Opponents of Portland’s controversial Congress Square Park sale claim another victory in court

Congress Square Park in Portland.
Congress Square Park in Portland. Buy Photo
Posted Nov. 04, 2013, at 12:21 p.m.
Justice Joyce Wheeler hears arguments in Cumberland County Superior Court Wednesday morning concerning the sale of Congress Square Park.
Justice Joyce Wheeler hears arguments in Cumberland County Superior Court Wednesday morning concerning the sale of Congress Square Park. Buy Photo

PORTLAND, Maine — For the second time in less than a week, a group opposing Portland’s proposed sale of publicly owned Congress Square Park to a private developer claimed victory against the city in court.

Cumberland County Superior Court Justice Joyce Wheeler ruled Monday morning that the city, which had previously rejected a petition drive by the citizens group Friends of Congress Square Park, must turn over petition paperwork to the group by 4 p.m. Monday.

“The city’s asking for the stay seemed really heavy-handed to me,” said Pat O’Donnell, the Friends’ vice president, in a news release. “I’m glad the court called them on it. This bullying is not going to get me to back down.”

The decision allows the group to take advantage of the high traffic Tuesday at the polls on Election Day to collect signatures in support of a referendum — which, if successful, would place Congress Square Park and 34 other public properties under the protection of the city’s Land Bank Commission ordinance.

That protection, which would be retroactive to early September, would force a second citywide vote to ratify the City Council’s 6-3 decision two months ago to sell the space to developers who want to expand the adjacent former Eastland Park Hotel.

Wheeler’s ruling Monday ends a temporary stay imposed by Justice Thomas Humphrey on Friday. Humphrey granted the city’s motion seeking the stay until Wheeler, who had heard arguments and made previous rulings on the case earlier in the week, could be available to hear renewed arguments on the motion Monday morning.

Wheeler first handed the Friends group a court victory on Thursday, when she ruled that the city erred by refusing to recognize the petition drive in early September and ordered the city to hand over the petition paperwork by 3 p.m. Friday.

Humphrey’s temporary stay order put that ruling on hold for another three days, however. The city, which is being represented by Corporation Counsel Danielle West-Chuhta and attorney Jennifer Thompson, hoped the court would stall the petition drive until its appeal of the Thursday ruling can be heard by the Maine Supreme Judicial Court.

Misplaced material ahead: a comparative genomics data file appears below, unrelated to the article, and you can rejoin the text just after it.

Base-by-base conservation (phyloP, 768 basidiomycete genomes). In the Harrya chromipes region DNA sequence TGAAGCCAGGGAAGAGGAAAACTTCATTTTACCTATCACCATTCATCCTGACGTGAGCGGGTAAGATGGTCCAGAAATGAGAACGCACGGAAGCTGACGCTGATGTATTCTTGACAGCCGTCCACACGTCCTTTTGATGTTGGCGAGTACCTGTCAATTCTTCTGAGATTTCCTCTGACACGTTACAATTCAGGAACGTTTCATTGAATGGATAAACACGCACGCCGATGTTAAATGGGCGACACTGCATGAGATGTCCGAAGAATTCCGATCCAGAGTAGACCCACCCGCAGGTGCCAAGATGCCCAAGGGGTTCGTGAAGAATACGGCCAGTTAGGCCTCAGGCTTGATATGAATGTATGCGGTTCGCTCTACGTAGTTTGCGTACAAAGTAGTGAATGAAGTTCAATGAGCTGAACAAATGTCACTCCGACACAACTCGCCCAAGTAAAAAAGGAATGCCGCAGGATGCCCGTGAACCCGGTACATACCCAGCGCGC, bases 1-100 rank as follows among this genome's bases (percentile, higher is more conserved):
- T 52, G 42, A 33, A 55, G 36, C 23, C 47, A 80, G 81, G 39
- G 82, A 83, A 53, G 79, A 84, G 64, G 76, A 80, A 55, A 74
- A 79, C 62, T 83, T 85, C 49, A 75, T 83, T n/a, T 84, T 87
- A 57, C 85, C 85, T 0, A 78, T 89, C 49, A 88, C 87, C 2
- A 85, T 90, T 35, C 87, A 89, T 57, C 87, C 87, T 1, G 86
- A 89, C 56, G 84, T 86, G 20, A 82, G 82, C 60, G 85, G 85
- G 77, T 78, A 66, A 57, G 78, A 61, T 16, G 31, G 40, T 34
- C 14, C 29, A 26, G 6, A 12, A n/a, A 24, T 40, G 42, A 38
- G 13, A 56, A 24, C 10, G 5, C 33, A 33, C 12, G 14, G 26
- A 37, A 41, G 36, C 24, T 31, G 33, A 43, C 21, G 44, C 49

In a release issued after Wheeler’s ruling on Monday, the Friends group encouraged supporters to contact city councilors to urge them to drop the appeal.

“The city is wasting their time and the people’s money fighting us on this,” said David LaCasse, the Friends’ treasurer, in the release. “The Superior Court found the city wrong in rejecting our Parks Initiative. The city should stop trying to impede us every step of the way.”

Now, the Friends of Congress Square Park can prepare to collect signatures as soon as Monday night, but if the state’s highest court ultimately rules against them, the ordinance change referendum will be prevented from being put on the ballot.

If the Friends group obtains the necessary 1,500 signatures of registered Portland voters and Maine’s high court upholds Wheeler’s initial ruling, the question will be placed on the June 2014 ballot.

The city clerk and city attorneys have argued the citizens’ petition process could only be used to force legislative actions — policy changes not tied to specific scenarios or applications of law — while the Friends’ proposal was administrative in nature or affected city appropriations.

On Sept. 16, the City Council voted to sell about 9,500 square feet of the park to RockBridge Capital LLC for just less than $524,000.

The proposed sale — the basic terms of which have been agreed to, but which have not been finalized — has been the subject of fierce debate.

Supporters, including the Portland Community Chamber, said the project would revitalize a long underused part of the city’s downtown.

Opponents, including the newly formed Friends group, said the deal sets a bad precedent of selling public space to private entities, and the park was only underused because the city let it fall into disrepair.

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